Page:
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      Biotic diversification in the Guayana Highlands: a proposal : Guayana Highlands diversification

       
      Journal of Biogeography
      Wiley-Blackwell

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          Pleistocene changes in the flora of the high tropical Andes

          Geological data show that high Andean habitats have been available for plant colonization only since the end of the Tertiary. The manner in which plant species moved into these habitats, the times during which, and the methods by which they differentiated during the Pleistocene varied altitudinally and latitudinally along the tropical Andes. The process of speciation in all areas, however, was the same as that in temperate environments, namely, geographic isolation and subsequent divergence. Except on the Altiplano, most plant species expanded their ranges during glacial periods when vegetation zones were lowered. In the northern paramos at elevations above treeline, colonization was greatest during glacial periods but has always occurred in a manner similar to that of oceanic islands. At lower elevations in the northern Andes, and along the Eastern Cordillera, direct migration was possible in glacial times because of increased contiguity of upper montane forest habitats. On the upper slopes of the west coast of Perú, glacial-age plant migrations were fostered more by changes in precipitation than by the lowering of vegetation belts. In all of these areas, interglacial periods were, and are, times of isolation and differentiation. Across the Altiplano in contrast, glacial periods were times of population fragmentation accompanied by differentiation and/or speciation.
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            Molecular evolution, adaptive radiation, and geographic diversification in the amphiatlantic family Rapateaceae: evidence from ndhF sequences and morphology.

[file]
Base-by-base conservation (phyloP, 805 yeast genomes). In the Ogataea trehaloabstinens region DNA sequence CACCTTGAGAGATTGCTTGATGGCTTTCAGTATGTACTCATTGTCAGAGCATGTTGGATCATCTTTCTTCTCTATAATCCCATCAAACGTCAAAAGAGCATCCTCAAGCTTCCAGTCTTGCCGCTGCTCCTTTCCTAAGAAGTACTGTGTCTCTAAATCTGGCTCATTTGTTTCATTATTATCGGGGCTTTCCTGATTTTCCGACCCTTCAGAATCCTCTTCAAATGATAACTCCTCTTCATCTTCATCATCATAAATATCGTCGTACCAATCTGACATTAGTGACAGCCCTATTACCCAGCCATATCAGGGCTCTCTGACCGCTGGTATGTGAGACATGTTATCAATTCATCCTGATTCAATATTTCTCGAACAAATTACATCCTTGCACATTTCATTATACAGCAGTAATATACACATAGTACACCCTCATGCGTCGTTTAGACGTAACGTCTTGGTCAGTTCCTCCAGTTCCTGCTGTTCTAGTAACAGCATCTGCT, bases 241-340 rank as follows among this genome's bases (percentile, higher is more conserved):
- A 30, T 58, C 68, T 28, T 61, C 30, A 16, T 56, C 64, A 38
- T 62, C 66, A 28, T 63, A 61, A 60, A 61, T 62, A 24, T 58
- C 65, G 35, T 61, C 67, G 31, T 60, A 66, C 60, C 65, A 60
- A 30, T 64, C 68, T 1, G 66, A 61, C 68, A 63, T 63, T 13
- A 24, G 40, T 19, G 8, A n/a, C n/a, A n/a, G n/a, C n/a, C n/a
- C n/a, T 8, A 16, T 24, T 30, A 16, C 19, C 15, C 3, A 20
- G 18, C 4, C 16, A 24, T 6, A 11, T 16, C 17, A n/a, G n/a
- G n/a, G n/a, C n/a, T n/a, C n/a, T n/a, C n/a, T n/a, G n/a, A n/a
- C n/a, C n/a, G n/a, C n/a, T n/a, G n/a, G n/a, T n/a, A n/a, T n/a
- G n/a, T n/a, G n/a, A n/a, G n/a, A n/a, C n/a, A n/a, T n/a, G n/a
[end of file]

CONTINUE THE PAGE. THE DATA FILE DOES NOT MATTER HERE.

Rapateaceae (16 genera, approximately 100 species) is largely restricted to the tepuis and sandplains of the Guayana Shield in northern South America, with Maschalocephalus endemic to West Africa. The family has undergone extensive radiation in flower form, leaf shape, habit, and habitat. To analyze the evolution of these distributions and traits, we derived a molecular phylogeny for representatives of 14 genera, based on sequence variation in the chloroplast-encoded ndhF gene. The lowland subfamily Rapateoideae is paraphyletic and includes the largely montane subfamily Saxofridericioideae as a monophyletic subset. Overall, the morphological/anatomical data differ significantly from ndhF sequences in phylogenetic structure, but show a high degree of concordance with the molecular tree in three of four tribes. Branch lengths are consistent with the operation of a molecular clock. Maschalocephalus diverges only slightly from other Monotremae: it is the product of relatively recent, long-distance dispersal, not continental drift--only its habitat atop rifted, nutrient-poor sandstones is vicariant. The family appears to have originated approximately 65 Mya in inundated lowlands of the Guayana Shield, followed by: (1) wide geographic spread of lowland taxa along riverine corridors; (2) colonization of Amazonian white-sand savannas in the western Shield; (3) invasion of tepui habitats with frequent speciation, evolution of narrow endemism, and origin of hummingbird pollination in the western Shield; and (4) reinvasion of lowland white-sand savannas. The apparent timing of speciation in the Stegolepis alliance about 6-12 Mya occurred long after the tepuis began to be dissected from each other as the Atlantic rifted approximately 90 Mya. Given the narrow distributions of most montane taxa, this suggests that infrequent long-distance dispersal combined with vicariance accounts for speciation atop tepuis in the Stegolepis alliance.
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              Author and article information

              Journal
              Journal of Biogeography
              Wiley-Blackwell
              03050270
              13652699
              June 2005
              May 2005
              : 32
              : 6
              : 921-927
              Article
              10.1111/j.1365-2699.2005.01252.x
              5a058f77-4871-4ca8-a504-5ac88cccd33a
              © 2005

              http://doi.wiley.com/10.1002/tdm_license_1.1

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